Virginia: Car Accident – A Lawyer’s Punitives

Virginia: Car Accident – A Lawyer’s Punitives

In Cain v. Lee, No. 141105, on June 4, 2015, the Virginia Supreme Court reversed and remanded for retrial three personal injury lawsuits arising out of the same two-car collision in Stafford County, which had been consolidated for jury trial. Id. at 1-2, 11. Each victorious plaintiff appealed the same evidentiary exclusion and damages instruction. Id. at 3-4.

The punitive damages instruction in Cain engrafted the following onto the statutory elements under Va. Code § 8.01-44.5: “Punitive damages are generally not favored and should be awarded only in cases involving egregious conduct.” Id. at 4. The Virginia Supreme Court agreed that the jury instruction as modified “does not properly state the law, improperly incorporates appellate standard of review, and is prejudicial,” Id. at 5; and cannot be said to be harmless. Id. at 8.

Cain explained that the modified instruction erroneously required proof of “an additional element not included in the statute”. Id. at 6. It also indiscriminately contained “argumentation language” from prior Court opinion about punitive damages being disfavored, which served “only to confuse or mislead the jury.” Id. at 6-7.

Additionally, Cain noted that it involved statutory punitive damages, not common law ones like prior opinion relied upon by the defense. “Unlike common law punitive damages, statutory punitive damages have been explicitly approved by the General Assembly,” and as such are favored. Id. at 7.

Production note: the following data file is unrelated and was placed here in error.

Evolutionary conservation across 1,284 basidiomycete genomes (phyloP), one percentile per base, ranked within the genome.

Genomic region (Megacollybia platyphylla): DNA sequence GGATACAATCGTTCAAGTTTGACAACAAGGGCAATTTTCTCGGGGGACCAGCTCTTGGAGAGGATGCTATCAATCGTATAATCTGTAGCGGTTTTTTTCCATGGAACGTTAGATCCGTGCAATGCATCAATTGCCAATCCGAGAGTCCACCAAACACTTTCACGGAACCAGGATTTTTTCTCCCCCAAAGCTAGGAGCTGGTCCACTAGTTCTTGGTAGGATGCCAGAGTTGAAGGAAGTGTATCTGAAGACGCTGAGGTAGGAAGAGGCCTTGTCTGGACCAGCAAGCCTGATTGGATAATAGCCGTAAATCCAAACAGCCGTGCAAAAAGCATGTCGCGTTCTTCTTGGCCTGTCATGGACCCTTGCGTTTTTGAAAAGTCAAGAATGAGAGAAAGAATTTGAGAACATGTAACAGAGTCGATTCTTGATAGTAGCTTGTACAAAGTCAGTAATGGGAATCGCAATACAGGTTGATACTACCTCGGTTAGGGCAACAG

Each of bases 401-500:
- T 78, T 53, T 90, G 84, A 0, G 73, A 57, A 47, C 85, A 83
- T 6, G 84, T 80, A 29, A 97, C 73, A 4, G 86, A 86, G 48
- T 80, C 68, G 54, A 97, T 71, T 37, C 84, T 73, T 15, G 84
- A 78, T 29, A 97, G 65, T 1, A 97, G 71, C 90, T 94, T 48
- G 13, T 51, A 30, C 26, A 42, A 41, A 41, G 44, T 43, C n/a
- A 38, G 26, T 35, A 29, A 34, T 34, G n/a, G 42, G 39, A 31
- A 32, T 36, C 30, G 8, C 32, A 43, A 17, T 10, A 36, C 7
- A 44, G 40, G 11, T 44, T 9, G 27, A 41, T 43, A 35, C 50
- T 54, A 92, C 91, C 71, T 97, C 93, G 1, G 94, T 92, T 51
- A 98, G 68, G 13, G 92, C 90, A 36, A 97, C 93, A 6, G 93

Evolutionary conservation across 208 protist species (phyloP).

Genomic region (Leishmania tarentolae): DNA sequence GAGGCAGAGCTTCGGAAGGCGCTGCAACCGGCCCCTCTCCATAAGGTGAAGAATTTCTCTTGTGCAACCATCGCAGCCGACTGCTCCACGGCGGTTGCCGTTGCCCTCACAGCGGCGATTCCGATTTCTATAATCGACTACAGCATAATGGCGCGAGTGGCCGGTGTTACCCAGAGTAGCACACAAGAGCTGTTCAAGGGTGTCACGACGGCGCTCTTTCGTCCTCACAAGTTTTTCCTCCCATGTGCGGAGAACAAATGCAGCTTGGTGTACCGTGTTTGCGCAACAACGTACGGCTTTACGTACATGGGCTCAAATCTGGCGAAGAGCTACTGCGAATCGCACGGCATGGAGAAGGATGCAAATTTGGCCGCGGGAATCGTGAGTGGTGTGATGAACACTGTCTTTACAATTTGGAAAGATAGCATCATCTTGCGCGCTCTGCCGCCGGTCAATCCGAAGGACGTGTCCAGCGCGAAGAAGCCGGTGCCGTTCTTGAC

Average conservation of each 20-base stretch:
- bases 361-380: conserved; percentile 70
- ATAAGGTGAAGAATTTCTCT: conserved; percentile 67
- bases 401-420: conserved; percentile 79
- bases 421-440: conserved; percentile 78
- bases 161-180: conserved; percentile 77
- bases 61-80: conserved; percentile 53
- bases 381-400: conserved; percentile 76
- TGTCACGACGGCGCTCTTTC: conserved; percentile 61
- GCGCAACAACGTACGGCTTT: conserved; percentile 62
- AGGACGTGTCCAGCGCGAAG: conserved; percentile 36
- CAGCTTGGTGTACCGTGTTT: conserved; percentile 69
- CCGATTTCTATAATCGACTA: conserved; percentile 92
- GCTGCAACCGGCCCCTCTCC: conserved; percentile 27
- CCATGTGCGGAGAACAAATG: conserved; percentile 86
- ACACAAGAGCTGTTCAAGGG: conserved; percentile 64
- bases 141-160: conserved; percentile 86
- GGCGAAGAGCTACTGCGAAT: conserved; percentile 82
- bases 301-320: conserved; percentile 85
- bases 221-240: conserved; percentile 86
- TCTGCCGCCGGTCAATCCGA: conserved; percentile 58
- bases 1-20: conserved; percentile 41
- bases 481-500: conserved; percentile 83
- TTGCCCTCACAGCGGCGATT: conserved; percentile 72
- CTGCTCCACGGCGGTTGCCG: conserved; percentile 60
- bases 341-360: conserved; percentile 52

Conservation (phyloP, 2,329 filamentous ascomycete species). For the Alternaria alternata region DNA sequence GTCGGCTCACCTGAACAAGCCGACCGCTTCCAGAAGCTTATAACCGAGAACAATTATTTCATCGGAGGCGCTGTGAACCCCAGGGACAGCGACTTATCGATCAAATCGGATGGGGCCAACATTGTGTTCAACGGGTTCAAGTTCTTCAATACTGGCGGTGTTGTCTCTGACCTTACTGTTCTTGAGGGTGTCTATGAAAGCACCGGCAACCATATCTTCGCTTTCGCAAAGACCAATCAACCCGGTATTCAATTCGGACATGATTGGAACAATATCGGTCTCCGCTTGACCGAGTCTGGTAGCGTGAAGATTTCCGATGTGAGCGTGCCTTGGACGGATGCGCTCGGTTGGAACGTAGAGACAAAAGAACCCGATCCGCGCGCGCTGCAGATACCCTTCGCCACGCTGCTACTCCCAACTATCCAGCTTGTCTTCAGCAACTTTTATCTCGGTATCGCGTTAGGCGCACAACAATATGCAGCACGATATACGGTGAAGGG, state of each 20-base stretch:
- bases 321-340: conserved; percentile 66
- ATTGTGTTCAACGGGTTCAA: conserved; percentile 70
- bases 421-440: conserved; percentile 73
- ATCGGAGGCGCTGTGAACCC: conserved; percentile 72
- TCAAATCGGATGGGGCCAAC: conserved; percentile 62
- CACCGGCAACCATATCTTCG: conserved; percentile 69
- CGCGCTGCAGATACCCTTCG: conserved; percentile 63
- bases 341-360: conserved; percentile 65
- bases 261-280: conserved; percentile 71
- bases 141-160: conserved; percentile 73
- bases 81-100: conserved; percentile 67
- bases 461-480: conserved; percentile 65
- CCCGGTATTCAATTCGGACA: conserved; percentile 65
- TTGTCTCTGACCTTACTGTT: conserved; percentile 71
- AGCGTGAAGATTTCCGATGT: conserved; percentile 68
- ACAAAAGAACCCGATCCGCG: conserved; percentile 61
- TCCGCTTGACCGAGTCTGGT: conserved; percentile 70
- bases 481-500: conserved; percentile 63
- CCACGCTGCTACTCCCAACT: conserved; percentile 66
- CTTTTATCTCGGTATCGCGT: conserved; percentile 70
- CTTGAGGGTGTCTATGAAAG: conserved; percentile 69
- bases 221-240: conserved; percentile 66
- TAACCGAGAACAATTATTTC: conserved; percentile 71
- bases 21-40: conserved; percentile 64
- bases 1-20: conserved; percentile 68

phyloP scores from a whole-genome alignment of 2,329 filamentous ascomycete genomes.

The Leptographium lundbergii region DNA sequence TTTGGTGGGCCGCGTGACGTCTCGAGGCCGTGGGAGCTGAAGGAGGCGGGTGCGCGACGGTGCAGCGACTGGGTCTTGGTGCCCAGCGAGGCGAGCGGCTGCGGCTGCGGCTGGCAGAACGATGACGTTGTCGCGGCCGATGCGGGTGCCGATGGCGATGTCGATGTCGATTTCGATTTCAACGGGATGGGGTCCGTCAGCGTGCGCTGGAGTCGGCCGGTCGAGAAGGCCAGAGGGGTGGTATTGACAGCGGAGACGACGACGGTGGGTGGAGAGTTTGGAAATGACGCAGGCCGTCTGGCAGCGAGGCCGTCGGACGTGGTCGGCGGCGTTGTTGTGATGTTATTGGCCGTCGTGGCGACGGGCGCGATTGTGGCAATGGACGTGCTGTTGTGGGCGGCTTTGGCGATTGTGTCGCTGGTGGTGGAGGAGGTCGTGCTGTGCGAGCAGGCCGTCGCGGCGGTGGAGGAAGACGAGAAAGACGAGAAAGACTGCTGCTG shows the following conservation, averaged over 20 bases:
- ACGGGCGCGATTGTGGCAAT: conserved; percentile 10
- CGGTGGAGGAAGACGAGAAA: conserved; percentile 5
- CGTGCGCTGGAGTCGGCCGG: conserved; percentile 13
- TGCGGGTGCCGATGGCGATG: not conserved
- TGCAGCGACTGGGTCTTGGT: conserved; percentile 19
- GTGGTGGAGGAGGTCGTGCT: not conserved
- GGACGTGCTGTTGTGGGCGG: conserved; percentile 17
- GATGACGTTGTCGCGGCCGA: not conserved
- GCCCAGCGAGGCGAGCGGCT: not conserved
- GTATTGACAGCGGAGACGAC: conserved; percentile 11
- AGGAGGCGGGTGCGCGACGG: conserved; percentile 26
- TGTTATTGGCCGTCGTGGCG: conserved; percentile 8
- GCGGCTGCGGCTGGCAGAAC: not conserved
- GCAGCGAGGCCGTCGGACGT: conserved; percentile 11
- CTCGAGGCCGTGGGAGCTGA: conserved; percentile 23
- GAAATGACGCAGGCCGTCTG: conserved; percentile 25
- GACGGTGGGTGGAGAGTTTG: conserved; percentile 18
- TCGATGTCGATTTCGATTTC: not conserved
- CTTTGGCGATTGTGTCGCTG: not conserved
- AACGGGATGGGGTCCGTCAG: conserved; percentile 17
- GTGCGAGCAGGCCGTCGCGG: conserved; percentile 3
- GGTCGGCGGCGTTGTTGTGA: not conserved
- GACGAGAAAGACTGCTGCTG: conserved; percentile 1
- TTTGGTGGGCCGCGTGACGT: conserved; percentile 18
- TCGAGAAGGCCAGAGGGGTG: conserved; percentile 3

Re excluding highly-prejudicial non-probative evidence of post-accident misconduct i.e., subsequent DUI conviction and VASAP dismissal for continued intoxication, however, Cain found no abuse of the trial judge’s discretion “in an action under Code § 8.01-44.5”. Id. at 8-9, 10-11. “Thus, for the purpose of determining whether to award punitive damages, Code § 8.01-44.5 limits a finder of fact to considering evidence of the defendant’s knowledge and physical condition leading up to and directly related to the defendant’s act,” not “post-accident evidence that is not directly related to the act in question”. Id. at 10.

But Cain did not reach the trial court’s exclusion of “impeachment evidence”. The Virginia Supreme Court could not say it was likely that Defendant’s “peculiar” and “idiosyncratic” testimony about him (not) being “drunk at the time of the collision” would arise again on remand. Id. at 8 n.l.